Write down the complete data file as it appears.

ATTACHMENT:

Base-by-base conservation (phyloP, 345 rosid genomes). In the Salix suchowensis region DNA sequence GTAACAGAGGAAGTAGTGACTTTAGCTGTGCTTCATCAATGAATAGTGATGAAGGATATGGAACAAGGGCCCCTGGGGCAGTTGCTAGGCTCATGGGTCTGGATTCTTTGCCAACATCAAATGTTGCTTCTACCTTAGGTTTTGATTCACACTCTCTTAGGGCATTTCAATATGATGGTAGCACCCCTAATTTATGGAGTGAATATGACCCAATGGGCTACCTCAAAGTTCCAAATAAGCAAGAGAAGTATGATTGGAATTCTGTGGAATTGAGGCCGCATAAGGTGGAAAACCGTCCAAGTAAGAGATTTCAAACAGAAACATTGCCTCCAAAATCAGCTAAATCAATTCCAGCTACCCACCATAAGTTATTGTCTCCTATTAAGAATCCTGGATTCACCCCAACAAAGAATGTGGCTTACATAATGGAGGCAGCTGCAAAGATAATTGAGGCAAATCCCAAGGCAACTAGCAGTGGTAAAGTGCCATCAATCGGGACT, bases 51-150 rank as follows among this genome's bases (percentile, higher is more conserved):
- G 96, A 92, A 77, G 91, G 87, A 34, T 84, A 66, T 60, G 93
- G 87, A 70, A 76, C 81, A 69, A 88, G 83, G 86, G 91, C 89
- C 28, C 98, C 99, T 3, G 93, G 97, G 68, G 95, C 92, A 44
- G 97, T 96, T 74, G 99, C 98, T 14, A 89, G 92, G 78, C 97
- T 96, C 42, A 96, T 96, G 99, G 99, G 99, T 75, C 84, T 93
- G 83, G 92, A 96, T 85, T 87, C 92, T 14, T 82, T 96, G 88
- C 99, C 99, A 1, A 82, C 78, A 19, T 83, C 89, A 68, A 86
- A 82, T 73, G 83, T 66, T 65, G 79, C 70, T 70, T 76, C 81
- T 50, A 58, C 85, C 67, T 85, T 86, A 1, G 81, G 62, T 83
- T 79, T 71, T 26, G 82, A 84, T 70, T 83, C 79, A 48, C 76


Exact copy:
Base-by-base conservation (phyloP, 345 rosid genomes). In the Salix suchowensis region DNA sequence GTAACAGAGGAAGTAGTGACTTTAGCTGTGCTTCATCAATGAATAGTGATGAAGGATATGGAACAAGGGCCCCTGGGGCAGTTGCTAGGCTCATGGGTCTGGATTCTTTGCCAACATCAAATGTTGCTTCTACCTTAGGTTTTGATTCACACTCTCTTAGGGCATTTCAATATGATGGTAGCACCCCTAATTTATGGAGTGAATATGACCCAATGGGCTACCTCAAAGTTCCAAATAAGCAAGAGAAGTATGATTGGAATTCTGTGGAATTGAGGCCGCATAAGGTGGAAAACCGTCCAAGTAAGAGATTTCAAACAGAAACATTGCCTCCAAAATCAGCTAAATCAATTCCAGCTACCCACCATAAGTTATTGTCTCCTATTAAGAATCCTGGATTCACCCCAACAAAGAATGTGGCTTACATAATGGAGGCAGCTGCAAAGATAATTGAGGCAAATCCCAAGGCAACTAGCAGTGGTAAAGTGCCATCAATCGGGACT, bases 51-150 rank as follows among this genome's bases (percentile, higher is more conserved):
- G 96, A 92, A 77, G 91, G 87, A 34, T 84, A 66, T 60, G 93
- G 87, A 70, A 76, C 81, A 69, A 88, G 83, G 86, G 91, C 89
- C 28, C 98, C 99, T 3, G 93, G 97, G 68, G 95, C 92, A 44
- G 97, T 96, T 74, G 99, C 98, T 14, A 89, G 92, G 78, C 97
- T 96, C 42, A 96, T 96, G 99, G 99, G 99, T 75, C 84, T 93
- G 83, G 92, A 96, T 85, T 87, C 92, T 14, T 82, T 96, G 88
- C 99, C 99, A 1, A 82, C 78, A 19, T 83, C 89, A 68, A 86
- A 82, T 73, G 83, T 66, T 65, G 79, C 70, T 70, T 76, C 81
- T 50, A 58, C 85, C 67, T 85, T 86, A 1, G 81, G 62, T 83
- T 79, T 71, T 26, G 82, A 84, T 70, T 83, C 79, A 48, C 76